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Worst reactions to the Boston explosions

16 April 2013 Salon 7 Comments Email This Post Email This Post

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Worst reactions to the Boston explosions

Update – April 16, 10:15 a.m.: The reactions continue:

Jim Hoft, a blogger for the Gateway Pundit, blamed Obama in a post titled: “Worst. President. Ever… Boston Marathon Terrorist Attack Cements Obama Legacy as Complete Failure.”

Patrick Dollard, a contributor to Breitbart News, tweeted:

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Sean Hannity cut news footage of the attacks into a montage set to music – music that Deadspin observes sounds very similar to “Doctor Who” theme song, “I Am The Doctor.” Video of Hannity’s segment is here.

And amidst the misinformation flying around throughout yesterday, the New York Post did not help with this tweet, which misreported the number of deaths in the attack.

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Officials said Tuesday that three have died so far.

 

From earlier:

Information is still continuing to unfold about the attacks at the Boston Marathon on Monday, and a number of pundits already have had inappropriate or ill-timed reactions to the explosions.

Here are some of the worst:

Fox News contributor Erik Rush tweeted, then deleted: “Everybody do the National Security Ankle Grab! Let’s bring more Saudis in without screening them! C’mon! #bostonmarathon,” then responded to a tweet asking if he was “already blaming Muslims”: ““Yes, they’re evil. Kill them all.”

You can see screenshots of his tweets here.

Wall Street Journal columnist James Taranto tweeted, then quickly deleted, a dig at Obama, which has been preserved by a retweet by Foreign Policy contributing editor Daniel Drezner:

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Anti-Islam blogger Pamela Geller blamed “Jihad in America” on her blog, based off of a sketchy New York Post report that police suspected a Saudi national in the explosions. She then continued to tweet:

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Washington Post blogger Jennifer Rubin took the opportunity to take a pot shot at her colleague Sarah Kliff, related to the Kermit Gosnell controversy. Kliff outraged antiabortion activists when she tweeted that she has not been covering the case because “I cover policy for the Washington Post, not local crime.”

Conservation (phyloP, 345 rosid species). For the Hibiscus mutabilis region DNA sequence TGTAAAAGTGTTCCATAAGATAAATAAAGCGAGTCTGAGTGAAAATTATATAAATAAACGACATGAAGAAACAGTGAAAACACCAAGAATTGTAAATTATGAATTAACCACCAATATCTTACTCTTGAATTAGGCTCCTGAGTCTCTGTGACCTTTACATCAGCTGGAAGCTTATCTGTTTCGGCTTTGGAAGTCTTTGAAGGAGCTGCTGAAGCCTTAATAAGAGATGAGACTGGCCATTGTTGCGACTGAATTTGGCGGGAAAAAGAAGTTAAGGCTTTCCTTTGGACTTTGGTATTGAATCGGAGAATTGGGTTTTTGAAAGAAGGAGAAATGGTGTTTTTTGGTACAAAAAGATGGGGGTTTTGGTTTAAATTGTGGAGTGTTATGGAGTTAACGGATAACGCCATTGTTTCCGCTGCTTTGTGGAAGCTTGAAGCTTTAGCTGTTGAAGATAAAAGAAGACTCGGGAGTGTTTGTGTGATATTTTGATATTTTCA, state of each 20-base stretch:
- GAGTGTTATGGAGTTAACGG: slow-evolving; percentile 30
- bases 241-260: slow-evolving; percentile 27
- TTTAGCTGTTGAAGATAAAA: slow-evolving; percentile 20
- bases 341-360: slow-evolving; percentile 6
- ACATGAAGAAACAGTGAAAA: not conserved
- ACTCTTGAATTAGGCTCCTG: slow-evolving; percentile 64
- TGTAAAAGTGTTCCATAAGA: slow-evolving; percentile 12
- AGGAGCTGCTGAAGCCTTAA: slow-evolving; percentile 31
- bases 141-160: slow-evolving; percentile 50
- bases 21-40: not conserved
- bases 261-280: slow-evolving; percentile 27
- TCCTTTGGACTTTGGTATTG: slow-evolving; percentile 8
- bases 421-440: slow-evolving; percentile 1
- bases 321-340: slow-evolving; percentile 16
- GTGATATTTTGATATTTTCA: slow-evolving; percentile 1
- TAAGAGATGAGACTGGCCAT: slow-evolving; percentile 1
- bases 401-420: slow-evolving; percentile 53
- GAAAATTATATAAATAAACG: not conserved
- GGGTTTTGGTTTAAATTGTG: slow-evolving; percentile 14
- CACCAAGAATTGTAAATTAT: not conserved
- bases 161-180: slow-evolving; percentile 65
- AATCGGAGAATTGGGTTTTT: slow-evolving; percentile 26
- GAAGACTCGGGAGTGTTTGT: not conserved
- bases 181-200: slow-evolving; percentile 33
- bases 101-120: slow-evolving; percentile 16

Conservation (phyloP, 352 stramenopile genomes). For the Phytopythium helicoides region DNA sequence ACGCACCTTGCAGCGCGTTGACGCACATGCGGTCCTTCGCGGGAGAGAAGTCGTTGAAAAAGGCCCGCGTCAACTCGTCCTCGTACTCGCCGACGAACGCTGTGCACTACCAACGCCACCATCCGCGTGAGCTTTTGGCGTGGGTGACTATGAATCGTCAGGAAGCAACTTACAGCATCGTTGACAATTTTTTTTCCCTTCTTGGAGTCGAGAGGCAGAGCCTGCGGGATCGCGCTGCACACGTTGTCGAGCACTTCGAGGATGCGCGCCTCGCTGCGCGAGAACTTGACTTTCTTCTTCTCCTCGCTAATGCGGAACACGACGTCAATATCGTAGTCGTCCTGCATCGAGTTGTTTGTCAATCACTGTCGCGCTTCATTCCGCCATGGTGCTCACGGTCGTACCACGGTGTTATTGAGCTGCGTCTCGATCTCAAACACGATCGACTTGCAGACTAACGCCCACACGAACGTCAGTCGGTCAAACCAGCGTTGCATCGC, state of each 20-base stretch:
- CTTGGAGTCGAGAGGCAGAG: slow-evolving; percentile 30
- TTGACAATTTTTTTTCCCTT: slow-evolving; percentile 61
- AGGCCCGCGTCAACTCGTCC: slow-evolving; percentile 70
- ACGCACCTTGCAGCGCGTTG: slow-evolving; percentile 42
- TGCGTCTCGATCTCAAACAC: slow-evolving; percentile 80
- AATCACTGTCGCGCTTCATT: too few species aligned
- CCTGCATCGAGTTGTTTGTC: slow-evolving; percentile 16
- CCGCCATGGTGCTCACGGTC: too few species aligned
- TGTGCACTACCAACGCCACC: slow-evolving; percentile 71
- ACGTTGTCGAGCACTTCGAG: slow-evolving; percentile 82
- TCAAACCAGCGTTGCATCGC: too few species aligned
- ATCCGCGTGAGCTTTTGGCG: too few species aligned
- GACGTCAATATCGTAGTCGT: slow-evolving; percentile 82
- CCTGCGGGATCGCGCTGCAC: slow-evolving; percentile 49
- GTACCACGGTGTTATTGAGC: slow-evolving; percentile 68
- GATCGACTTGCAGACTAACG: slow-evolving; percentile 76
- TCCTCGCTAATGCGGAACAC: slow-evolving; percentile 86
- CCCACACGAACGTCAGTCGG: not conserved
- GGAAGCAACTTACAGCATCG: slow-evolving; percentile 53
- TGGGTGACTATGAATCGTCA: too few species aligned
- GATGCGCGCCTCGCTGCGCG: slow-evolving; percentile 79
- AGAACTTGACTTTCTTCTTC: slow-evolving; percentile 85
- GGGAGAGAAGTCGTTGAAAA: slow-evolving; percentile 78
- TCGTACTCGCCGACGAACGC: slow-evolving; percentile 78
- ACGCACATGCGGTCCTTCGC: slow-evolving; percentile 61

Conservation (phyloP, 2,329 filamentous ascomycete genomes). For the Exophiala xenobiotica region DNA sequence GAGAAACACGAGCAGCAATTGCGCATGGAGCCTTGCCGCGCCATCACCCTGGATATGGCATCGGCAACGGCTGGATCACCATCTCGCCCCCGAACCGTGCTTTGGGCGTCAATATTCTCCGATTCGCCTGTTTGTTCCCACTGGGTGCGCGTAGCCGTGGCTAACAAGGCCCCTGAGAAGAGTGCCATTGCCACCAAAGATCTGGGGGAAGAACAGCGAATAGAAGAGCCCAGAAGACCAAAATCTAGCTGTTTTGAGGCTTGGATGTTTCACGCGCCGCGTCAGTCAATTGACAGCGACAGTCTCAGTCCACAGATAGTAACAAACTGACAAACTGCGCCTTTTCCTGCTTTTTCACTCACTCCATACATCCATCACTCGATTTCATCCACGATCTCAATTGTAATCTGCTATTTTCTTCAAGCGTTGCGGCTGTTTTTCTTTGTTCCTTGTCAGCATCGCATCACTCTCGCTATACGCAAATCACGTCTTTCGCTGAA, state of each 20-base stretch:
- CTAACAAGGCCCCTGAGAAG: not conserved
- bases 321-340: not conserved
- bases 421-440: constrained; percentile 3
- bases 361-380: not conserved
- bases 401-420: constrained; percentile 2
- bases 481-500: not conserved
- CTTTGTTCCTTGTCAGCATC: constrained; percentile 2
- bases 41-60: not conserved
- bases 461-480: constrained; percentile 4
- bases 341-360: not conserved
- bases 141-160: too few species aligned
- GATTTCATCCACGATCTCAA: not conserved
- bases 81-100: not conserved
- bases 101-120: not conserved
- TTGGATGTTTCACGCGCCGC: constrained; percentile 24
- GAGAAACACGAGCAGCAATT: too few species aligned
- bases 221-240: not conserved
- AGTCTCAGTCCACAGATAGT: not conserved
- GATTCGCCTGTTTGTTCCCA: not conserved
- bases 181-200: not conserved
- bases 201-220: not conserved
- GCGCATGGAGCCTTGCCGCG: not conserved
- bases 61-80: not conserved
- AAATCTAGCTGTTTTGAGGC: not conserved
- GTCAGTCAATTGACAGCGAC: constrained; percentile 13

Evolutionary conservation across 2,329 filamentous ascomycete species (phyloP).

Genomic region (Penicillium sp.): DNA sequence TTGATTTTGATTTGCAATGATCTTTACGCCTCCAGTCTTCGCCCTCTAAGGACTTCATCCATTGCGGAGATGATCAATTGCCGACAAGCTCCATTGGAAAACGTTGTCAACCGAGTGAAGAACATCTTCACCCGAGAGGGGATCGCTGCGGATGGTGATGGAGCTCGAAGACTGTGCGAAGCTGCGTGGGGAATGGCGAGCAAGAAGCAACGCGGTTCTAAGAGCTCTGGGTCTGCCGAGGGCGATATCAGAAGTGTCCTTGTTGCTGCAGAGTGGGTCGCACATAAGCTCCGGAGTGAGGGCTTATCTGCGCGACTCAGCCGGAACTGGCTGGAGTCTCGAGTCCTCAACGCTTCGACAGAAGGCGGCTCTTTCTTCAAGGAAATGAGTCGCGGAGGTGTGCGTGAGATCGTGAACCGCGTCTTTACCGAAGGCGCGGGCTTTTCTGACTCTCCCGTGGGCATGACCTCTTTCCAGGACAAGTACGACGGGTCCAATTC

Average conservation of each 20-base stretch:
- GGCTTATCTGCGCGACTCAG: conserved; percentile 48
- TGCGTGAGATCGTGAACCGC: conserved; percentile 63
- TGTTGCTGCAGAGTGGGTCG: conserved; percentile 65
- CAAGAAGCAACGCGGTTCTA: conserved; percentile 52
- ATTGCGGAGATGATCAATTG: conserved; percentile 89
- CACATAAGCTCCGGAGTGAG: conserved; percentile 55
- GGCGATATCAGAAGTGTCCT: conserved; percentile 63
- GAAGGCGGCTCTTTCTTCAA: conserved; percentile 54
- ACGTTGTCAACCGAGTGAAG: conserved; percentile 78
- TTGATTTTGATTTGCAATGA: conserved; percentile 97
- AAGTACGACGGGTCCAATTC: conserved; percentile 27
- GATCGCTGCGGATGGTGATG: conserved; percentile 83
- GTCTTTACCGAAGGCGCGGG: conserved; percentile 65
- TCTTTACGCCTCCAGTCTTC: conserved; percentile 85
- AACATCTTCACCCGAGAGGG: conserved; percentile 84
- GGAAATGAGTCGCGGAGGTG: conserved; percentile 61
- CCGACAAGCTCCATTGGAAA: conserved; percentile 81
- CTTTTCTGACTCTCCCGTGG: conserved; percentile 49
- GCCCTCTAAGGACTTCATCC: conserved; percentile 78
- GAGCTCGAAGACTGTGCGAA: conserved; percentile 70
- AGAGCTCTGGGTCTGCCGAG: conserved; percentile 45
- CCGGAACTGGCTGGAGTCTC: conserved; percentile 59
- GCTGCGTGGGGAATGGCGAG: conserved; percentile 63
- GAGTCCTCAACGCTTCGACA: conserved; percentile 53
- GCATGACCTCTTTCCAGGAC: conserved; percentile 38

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New York Times columnist Nicholas Kristof tweeted, then deleted: “[E]xplosion is a reminder that ATF needs a director. Shame on Senate Republicans for blocking apptment.”

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And AdWeek came out with this story:

 

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Jillian Rayfield is an Assistant News Editor for Salon, focusing on politics. Follow her on Twitter at @jillrayfield or email her at jrayfield@salon.com.

 

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7 Comments »

  1. [...] 1.  We still know practically nothing about what happened yesterday.  I’m begging everyone to not speculate about the perpetrator(s) or the motives, and to politely but firmly shut down anyone who does. [...]

  2. One tweeter (maybe he’s a twit!) said that George Bush kept the U.S. safe for 8 years. Did he forget that Bush was president on 9/11?

  3. #1 The planning of 9/11 began long before Bush took office genius. Then, guess what? He did keep us safe. History will paint Obama as one of the worst presidents ever.

    #2 What about morons like the ones from MSNBC trying to pin it on the Republicans. Chris Mathews had his typical mindless rant for instance.

  4. [...] people used the attacks to talk about non-important issues like Barack Obama’s presidency, security at baseball games, social media posts from businesses, etc., a…. Gawker has a list of all the conspiracy [...]

  5. [...] anyone else who was mildly Middle Eastern looking to be the culprits; such reactions are catalogued here and here, amongst other [...]

  6. [...] before Dzhokhar Tsarnaev was captured last Friday, people have been quick to assign blame for the explosions in Boston, assuaging their fears by holding someone [...]

  7. [...] before Dzhokhar Tsarnaev was captured last Friday, people have been quick to assign blame for the explosions in Boston, assuaging their fears by holding someone [...]

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